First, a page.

The vineyards are meticulously attended. Water is a problem throughout Mendoza. It is regulated by a central board who releases water to the vineyards, not when they need it, but when the regulatory board has it. Cheval des Andes has created their own reservoir so they can apply water to the vineyards as needed. Water is applied via flood irrigation as opposed to the more common drip irrigation. Flooding the vineyard serves two purposes: first it has the effect of drowning any potential phylloxera louses before they can develop to the point of attacking the vines and second, it causes the water to penetrate deeper into the limestone soil drawing the roots downward to a greater depth.
In Mendoza, pests and other vineyard disease is not often a problem. The climate is such that in most vintages the grapes will fully ripen. The biggest risk their vineyards face is hail. The hail there can come down with such force that it will smash the berries and the leaves and almost destroy the vineyard. Losing half of the crop or more is a real probability. To reduce this risk, many vineyards cover their vines with nets that stop the hail from hitting the vines. There are two problems with this system: the first is that it is very expensive to acquire, assemble and take down these nets. The second is that the netting filters the sunlight, and some think this action can somewhat inhibit the photosynthesis required to ripen the grapes. Cheval des Andes only uses nets on their oldest and best blocks of Malbec at Las Compuerta.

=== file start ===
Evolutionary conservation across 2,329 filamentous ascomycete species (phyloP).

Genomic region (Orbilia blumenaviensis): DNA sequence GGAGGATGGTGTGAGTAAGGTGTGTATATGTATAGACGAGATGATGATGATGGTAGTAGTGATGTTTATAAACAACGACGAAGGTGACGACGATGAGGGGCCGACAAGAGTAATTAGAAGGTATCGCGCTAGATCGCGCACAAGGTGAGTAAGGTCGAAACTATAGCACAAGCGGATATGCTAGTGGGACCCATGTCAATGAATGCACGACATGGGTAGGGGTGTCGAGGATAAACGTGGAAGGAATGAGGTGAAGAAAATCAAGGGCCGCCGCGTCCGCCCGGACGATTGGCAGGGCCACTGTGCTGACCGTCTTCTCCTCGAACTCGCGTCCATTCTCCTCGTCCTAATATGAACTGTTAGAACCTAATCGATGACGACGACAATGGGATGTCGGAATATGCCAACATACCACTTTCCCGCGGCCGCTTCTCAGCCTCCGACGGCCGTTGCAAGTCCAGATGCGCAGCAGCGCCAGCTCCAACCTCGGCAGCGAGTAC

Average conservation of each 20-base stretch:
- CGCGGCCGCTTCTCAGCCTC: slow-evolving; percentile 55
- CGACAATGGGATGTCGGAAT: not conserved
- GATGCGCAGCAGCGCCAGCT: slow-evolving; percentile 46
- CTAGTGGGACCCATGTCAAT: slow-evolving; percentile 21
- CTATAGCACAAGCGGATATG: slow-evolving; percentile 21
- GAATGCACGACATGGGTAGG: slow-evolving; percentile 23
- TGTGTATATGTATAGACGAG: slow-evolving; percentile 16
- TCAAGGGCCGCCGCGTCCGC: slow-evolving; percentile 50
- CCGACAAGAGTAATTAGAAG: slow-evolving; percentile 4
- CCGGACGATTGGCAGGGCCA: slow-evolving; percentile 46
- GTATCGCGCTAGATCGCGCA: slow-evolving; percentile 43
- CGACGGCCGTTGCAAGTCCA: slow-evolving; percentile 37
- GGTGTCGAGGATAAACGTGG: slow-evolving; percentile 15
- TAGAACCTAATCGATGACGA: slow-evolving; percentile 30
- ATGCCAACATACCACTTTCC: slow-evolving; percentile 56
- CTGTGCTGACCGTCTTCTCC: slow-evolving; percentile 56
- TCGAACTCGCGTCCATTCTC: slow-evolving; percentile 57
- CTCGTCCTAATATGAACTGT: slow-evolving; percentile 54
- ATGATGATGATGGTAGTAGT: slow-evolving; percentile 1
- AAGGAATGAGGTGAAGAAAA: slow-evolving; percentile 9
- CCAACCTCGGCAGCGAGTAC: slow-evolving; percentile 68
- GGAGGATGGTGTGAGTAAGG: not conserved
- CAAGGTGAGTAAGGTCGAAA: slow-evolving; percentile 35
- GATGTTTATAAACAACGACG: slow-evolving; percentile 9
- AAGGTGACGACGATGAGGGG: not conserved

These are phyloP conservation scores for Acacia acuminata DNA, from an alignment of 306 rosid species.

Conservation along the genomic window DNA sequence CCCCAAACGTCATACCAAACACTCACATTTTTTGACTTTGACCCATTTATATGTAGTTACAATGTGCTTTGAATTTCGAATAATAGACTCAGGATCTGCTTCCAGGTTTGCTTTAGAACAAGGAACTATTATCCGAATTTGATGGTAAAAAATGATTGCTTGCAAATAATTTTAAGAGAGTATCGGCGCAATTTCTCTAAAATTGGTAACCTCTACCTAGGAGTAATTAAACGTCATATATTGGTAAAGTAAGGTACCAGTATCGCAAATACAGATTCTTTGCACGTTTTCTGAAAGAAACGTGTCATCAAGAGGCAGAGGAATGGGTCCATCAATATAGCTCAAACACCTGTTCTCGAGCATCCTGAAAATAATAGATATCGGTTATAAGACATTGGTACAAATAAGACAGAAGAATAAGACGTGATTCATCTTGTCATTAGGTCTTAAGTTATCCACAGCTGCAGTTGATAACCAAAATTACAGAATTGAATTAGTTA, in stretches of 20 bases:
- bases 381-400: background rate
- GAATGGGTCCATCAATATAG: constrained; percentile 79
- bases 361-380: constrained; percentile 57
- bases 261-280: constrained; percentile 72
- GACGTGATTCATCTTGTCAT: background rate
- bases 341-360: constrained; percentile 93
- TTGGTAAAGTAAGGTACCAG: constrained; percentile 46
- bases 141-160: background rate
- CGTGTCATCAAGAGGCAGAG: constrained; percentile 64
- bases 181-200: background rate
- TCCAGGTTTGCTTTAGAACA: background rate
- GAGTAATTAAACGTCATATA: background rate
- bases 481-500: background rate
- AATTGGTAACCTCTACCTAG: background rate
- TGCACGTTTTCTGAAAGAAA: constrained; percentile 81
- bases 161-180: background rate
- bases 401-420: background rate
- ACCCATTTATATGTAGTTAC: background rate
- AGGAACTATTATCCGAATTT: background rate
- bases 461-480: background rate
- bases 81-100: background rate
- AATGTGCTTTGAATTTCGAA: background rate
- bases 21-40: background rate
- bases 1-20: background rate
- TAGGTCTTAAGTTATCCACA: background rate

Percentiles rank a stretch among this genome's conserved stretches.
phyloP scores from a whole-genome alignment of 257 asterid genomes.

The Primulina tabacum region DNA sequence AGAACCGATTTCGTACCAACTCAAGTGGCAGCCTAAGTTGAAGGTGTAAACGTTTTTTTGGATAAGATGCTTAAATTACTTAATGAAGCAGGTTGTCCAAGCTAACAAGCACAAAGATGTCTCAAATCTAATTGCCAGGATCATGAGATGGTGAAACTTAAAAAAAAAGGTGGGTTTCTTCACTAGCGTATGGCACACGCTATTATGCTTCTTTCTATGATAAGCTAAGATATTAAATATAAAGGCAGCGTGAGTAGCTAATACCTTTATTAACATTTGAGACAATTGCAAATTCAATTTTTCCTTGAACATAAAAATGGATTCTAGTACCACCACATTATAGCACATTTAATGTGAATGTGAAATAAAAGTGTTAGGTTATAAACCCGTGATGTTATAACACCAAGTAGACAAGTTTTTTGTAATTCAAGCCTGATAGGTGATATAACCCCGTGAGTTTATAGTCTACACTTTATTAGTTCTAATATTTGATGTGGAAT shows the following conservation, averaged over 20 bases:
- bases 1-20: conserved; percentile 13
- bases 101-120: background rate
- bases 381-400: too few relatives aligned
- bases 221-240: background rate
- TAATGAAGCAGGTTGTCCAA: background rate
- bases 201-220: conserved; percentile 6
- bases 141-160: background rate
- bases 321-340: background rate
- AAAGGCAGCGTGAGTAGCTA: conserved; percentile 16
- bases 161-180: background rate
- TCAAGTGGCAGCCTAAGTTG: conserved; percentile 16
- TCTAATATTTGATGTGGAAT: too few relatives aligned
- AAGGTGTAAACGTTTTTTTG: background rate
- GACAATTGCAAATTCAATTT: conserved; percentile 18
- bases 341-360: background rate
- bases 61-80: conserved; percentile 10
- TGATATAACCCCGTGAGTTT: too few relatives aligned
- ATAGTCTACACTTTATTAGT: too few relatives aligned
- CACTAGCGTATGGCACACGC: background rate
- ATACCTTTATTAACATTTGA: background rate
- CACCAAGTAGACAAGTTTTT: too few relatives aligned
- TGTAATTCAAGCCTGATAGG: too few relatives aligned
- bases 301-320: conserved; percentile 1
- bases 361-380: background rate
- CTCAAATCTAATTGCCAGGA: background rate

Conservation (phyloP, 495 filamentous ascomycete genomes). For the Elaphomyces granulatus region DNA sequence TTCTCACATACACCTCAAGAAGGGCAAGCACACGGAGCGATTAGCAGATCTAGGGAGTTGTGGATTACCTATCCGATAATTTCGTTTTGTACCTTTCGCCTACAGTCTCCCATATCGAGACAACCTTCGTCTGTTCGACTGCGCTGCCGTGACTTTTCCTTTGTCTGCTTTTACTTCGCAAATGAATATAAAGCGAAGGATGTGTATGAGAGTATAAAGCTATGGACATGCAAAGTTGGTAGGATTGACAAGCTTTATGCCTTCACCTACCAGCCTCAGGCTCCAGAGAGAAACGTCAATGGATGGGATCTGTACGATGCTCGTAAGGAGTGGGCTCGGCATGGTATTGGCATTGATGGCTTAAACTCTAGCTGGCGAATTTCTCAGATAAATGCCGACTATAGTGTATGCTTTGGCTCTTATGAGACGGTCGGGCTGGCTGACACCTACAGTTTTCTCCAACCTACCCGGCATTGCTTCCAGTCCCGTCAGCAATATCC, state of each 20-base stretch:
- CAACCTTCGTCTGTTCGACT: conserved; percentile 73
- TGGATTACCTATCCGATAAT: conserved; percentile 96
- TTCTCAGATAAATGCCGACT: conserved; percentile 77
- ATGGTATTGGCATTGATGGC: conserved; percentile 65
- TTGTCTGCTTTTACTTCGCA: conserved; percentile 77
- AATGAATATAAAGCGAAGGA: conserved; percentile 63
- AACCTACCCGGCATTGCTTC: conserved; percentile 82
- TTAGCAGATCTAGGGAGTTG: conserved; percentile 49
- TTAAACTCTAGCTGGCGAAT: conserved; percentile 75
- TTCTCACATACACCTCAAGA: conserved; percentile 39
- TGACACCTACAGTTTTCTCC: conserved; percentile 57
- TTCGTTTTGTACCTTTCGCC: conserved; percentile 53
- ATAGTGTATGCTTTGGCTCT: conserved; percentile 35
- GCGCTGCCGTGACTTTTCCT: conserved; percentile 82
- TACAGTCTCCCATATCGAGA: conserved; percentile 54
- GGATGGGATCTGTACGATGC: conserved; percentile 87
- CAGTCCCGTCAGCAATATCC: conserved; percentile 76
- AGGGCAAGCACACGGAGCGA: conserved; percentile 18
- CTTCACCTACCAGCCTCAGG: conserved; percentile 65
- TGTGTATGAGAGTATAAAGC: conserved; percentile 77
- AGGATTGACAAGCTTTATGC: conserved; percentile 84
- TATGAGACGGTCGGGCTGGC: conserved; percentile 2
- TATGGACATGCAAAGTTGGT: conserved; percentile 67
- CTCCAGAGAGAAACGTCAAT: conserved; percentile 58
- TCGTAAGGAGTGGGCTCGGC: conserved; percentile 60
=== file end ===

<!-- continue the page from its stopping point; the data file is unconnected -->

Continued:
Charles took us to an edge of their property where other agricultural activities took place. Horses and pigs are raised there as well as a vegetable and herb garden. One fascinating feature was the pantry they created by converting some old stables. The collection of dried meats, herbs and fermented fruits and vegetables was any cooks dream room!
As we walked back to the tasting room to have dinner and taste the wines, we had to pick up the pace a bit because the clouds were rolling in and we could hear the grumbling of thunder. We got back just in time as the storm began in earnest. The sky was lit up with incredible flashes of lightening. We stood outside and watched it in awe for almost 15 minutes until we were called inf for dinner. The storm managed to carry on through most of dinner!
Our dinner was prepared by the winery’s chef using all ingredients sourced from their farm. The meal was spectacular. It was our last night in Argentina, and we had been eating plenty of meat at various Asados along the way. To shake things up we had a delicious mushroom lasagna which paired brilliantly with four different vintages of Cheval des Andes.
The wines were nothing short of amazing! There is an elegance and a finesse to these wines that many aspire to, but few actually achieve. In this way they were certainly reminiscent of Bordeaux. But there was an underlying power to the wines as well, not obtrusive, but subtly present and speaking to their New World origins. To our palates, a bit more Old World in style than New World, but we can see that opinions may be divided on that. But we doubt there would be much division as to an assessment of their quality. Truly a Grand Cru of South America.
2014 Cheval des Andes